by Friar Thomas Bacon (David Moreno)
Orignally published in the June 1999, A.S. XXXIV issue of the Dragonflyre, a publication of the Barony of Vatavia.
Unlike previous movies I have reviewed, “Shakespeare in Love” is not about historical events, but a piece of fiction about historical persons. As such, to point out historical inaccuracies makes no sense as it is fantasy not reality. Yet it is remarkable how little violence to history the film makers inflicted to tell their tale. Thus my endeavor to say how much they got right, rather then to say what they got wrong.
I will say however how, like in all movies, they fudge the timeline. The movie is expressly set in 1593. The first known performance of “Romeo and Juliet” occurred in 1595. While Shakespeare was with the Admiral’s Men in ‘93, by ‘95 he was with the Chamberlain’s Men. “Twelfth Night”, the opening of which Will and Viola sketched at the end of the move, was really written at the end of 1600. The theaters were closed between September ‘92 and June of ‘94 because of the plague. The greatest distortion of the timeline, however, is Wessex’s Virginia plantations. The famous Lost Colony of Roanoke was discovered missing just two years prior, and Jamestown was fourteen years in the future. His plantations are pure fiction.
One of the challenges of a movie like this is to try to disentangle Shakespeare’s words from those of the screenwriter’s. Besides “Romeo and Juliet”, the other play most prominently used is “Two Gentlemen of Verona”, which indeed predates “Romeo and Juliet”, and is the play being presented to the royal court. The soliloquy with which ‘Thomas Kent’ auditions is Valentine’s from Act III, scene 1. And yes, there is a scene with a clown and a dog, in fact two.
In one of the setup scenes established that Shakespeare’s wife Ann is not with him, and that they are estranged. Which was indeed true. There is no evidence that Ann was ever with him during his sojourn in London. The reasons are unknown, but since Ann came from a Puritan background, it is speculated that she disapproved of her husband’s chosen career and would have nothing to do with it.
So little is known of Shakespeare’s personal life that he even would have an affair is pure speculation. The closest evidence of such a thing is the mysterious “dark lady” of the sonnets. And even that is ambiguous to the extreme. It is the void of information that allows the supporters for alternate authors of the plays free reign of their imagination.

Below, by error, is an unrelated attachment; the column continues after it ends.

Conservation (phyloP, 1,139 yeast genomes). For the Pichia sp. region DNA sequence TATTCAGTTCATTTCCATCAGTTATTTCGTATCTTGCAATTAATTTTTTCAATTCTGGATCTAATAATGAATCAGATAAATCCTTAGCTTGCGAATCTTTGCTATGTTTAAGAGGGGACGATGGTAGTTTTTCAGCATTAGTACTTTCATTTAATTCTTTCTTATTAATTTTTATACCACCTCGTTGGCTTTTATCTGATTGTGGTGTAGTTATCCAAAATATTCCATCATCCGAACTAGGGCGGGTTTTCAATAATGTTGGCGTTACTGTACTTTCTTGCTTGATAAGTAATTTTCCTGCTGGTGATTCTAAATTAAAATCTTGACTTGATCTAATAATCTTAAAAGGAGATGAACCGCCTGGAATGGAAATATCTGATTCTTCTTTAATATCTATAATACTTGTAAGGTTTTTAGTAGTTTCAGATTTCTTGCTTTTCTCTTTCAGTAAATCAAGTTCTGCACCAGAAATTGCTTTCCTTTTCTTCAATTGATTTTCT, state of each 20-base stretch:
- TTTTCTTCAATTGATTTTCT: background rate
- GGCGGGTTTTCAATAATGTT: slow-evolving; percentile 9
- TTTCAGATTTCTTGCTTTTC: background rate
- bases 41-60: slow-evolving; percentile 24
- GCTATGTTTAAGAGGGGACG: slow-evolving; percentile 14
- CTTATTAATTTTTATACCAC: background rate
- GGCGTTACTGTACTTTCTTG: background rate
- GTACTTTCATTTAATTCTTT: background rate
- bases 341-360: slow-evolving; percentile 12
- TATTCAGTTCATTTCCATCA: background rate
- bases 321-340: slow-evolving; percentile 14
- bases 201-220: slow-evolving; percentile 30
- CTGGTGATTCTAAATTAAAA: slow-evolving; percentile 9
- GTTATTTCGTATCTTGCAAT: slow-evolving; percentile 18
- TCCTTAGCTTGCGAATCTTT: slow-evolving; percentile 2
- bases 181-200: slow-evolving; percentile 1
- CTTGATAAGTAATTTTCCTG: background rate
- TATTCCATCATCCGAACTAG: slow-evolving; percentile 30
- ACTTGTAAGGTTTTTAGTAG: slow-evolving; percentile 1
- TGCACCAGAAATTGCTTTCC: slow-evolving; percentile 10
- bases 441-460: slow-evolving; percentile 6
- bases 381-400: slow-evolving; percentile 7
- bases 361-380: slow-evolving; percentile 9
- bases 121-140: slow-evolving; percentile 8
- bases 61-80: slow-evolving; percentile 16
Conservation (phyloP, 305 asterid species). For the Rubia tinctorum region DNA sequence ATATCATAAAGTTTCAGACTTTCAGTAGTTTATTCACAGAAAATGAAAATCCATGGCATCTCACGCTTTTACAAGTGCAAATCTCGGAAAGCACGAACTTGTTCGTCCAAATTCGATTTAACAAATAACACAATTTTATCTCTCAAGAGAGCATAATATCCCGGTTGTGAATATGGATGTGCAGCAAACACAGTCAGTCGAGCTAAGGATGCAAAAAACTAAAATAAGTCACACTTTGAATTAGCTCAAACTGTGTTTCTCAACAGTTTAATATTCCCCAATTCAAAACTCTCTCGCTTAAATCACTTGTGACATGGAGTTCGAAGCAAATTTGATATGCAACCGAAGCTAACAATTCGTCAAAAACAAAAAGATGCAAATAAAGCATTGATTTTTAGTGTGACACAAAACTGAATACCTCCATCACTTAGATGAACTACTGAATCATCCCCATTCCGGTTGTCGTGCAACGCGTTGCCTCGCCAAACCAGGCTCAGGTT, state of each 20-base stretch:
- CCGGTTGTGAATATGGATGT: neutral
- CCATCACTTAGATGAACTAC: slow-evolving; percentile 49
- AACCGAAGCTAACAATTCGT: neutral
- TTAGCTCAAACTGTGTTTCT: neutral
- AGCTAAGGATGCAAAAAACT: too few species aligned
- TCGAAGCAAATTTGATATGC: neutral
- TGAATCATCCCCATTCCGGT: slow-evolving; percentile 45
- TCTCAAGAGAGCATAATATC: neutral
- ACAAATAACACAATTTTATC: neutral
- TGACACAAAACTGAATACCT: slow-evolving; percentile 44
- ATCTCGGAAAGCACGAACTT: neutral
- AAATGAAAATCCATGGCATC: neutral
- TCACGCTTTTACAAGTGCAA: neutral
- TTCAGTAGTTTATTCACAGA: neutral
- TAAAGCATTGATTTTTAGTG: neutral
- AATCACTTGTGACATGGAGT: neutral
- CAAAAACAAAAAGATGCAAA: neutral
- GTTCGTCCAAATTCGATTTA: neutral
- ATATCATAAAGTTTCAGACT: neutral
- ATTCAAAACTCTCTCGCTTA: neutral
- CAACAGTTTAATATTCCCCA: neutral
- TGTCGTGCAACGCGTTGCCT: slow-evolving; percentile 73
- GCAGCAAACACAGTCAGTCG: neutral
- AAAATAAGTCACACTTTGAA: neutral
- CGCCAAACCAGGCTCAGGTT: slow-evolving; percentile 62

Philip Henslow was a real person and was the owner of the Rose. And while he was certainly under financial pressure in 1593 because the theaters had been declared closed, that he was being shaked down by a Mr. Fennyman is a fiction of the movie. The movie does a fair representation of how a play was produced. The main difference, necessary for the plot of the movie, is that a play would be written out in full before anything else was done, and later trim to fit the necessaries of production. This was because before a play could be produced it had to be registered with the Master of the Revels. And once that was done, nothing could be added.
An interesting twist was the use of Christopher Marlowe. While the two certainly knew of each other, but no doubt it went little beyond that as at the time Marlowe was at the top of the profession, while Shakespeare was still just starting out. Marlowe was indeed killed in a tavern fight over a bill in May of 1593. But as it is known that he did espionage work for Elizabeth, and the circumstances about his final days have lead to suggestions that there were darker motives for his death. That he knew too much, and his free thinking ways were too much of a risk.
At the end of the movie there is a cute scene in which Elizabeth comes up to a mud puddle and stops expectantly. There is a short pause before the courtiers, who are all bowing, realize what the Queen is waiting for and start fiddling with their capes. By this time, Elizabeth, tired of waiting proclaims “Too late, too late,” and resolutely stomps across. This is of course a play on the legendary story of Sir Walter Raleigh using his cloak to allow Elizabeth passage over a puddle. The story is the probable fiction of Thomas Fuller, a historian who wrote in the period after the English Civil War, who was noted for his elaboration. It is best known from Sir Walter Scott’s “Keniworth.”
It would be pendent to note here the failure of logic at the end of the movie. How did the Lord of the Revels known that a woman was on the stage at “The Curtain”, Viola was substituted in literally as Juliet made her first stage entrance? How did the Queen come to be at this first performance, and arrived and entered unnoticed? How did she know Viola’s stage name? How did she know Shakespeare was at Greenwich masquerading as Viola’s attendant? And how did she know that it was he who shouted out the fifty pound wager? It’s a mystery.
Chute, Marchette. Shakespeare of London. New York: E.P. Dutton, 1949.
Evans, G. Blakemore, ed. The Riverside Shakespeare. Boston: Houghton Mifflin Co., 1974.
Wallechinsky, David, and Irving Wallace. The People's Almanac #2. New York: Bantam Books, 1978. pp. 1239.
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